Shop for a Lender

Don’t just settle for the first lender you find. Shop around and compare all your options. When buying a home, remember to compare costs and terms, and find a lender who can help you compare different loan types and options. Local Realtors can be a great source of referrals for reputable lenders, and you can check online reviews as well.

Get pre-approved

It is imperative you have your budget in order before trying to qualify for a loan. If you still need help with it, most loan officers can assist you. Once you’ve selected your lender, you’ll need to complete a loan application and provide all the paperwork together we mentioned earlier. Once your paperwork is complete, many lenders can pre-approve you within 48 to 72 hours. Typically, pre-approval letters are good for 60-90 days. If your approval letter expires, you’ll have to submit updated bank statements and pay stubs.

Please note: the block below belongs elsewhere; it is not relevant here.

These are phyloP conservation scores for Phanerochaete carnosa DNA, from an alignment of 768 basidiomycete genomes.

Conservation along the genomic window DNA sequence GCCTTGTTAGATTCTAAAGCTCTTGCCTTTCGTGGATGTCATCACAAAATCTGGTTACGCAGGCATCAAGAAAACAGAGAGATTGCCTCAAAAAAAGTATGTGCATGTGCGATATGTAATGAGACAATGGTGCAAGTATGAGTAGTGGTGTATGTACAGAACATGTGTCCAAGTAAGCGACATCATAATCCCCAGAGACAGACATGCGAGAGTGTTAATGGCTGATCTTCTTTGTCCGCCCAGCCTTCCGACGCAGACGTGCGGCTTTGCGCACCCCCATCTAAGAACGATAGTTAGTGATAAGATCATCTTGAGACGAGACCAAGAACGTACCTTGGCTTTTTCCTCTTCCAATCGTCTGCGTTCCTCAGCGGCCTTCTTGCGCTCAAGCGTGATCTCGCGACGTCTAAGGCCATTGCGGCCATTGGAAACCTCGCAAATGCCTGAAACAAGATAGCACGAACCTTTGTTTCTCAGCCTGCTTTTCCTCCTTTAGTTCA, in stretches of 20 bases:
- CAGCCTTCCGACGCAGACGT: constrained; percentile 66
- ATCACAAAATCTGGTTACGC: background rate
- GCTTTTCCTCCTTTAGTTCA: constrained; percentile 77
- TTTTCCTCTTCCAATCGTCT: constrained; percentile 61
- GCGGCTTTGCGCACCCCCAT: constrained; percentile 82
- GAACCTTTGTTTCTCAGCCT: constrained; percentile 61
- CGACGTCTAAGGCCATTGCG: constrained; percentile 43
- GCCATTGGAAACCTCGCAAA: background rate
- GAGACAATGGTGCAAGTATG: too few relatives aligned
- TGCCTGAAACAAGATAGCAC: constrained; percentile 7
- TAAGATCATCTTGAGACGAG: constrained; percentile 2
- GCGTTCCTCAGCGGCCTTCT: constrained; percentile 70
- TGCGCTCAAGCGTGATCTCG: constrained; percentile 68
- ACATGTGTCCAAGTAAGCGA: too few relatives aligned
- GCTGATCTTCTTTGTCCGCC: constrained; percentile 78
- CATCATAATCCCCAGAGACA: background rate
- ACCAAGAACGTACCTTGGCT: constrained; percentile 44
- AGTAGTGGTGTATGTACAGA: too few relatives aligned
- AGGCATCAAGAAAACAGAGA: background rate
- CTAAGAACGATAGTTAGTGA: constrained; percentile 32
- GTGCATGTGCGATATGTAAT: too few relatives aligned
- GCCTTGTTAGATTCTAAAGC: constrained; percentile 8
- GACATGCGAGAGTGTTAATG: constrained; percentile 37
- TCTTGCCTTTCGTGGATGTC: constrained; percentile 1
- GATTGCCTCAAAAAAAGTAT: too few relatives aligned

No new credit or debt

No matter how tempting the terms are on a credit card or how many miles you’ll get on this new platinum reward card, do not open any new lines of credit. Each time someone pulls your credit, the inquiry appears and it can lower your score a few points. Also, opening a line of credit before you apply for a loan or during the loan application process can hurt you, especially if you put debt on that line of credit. Lenders consider something called debt ratio and this will play a big factor on how they view your capability to repay debt.

Find a Realtor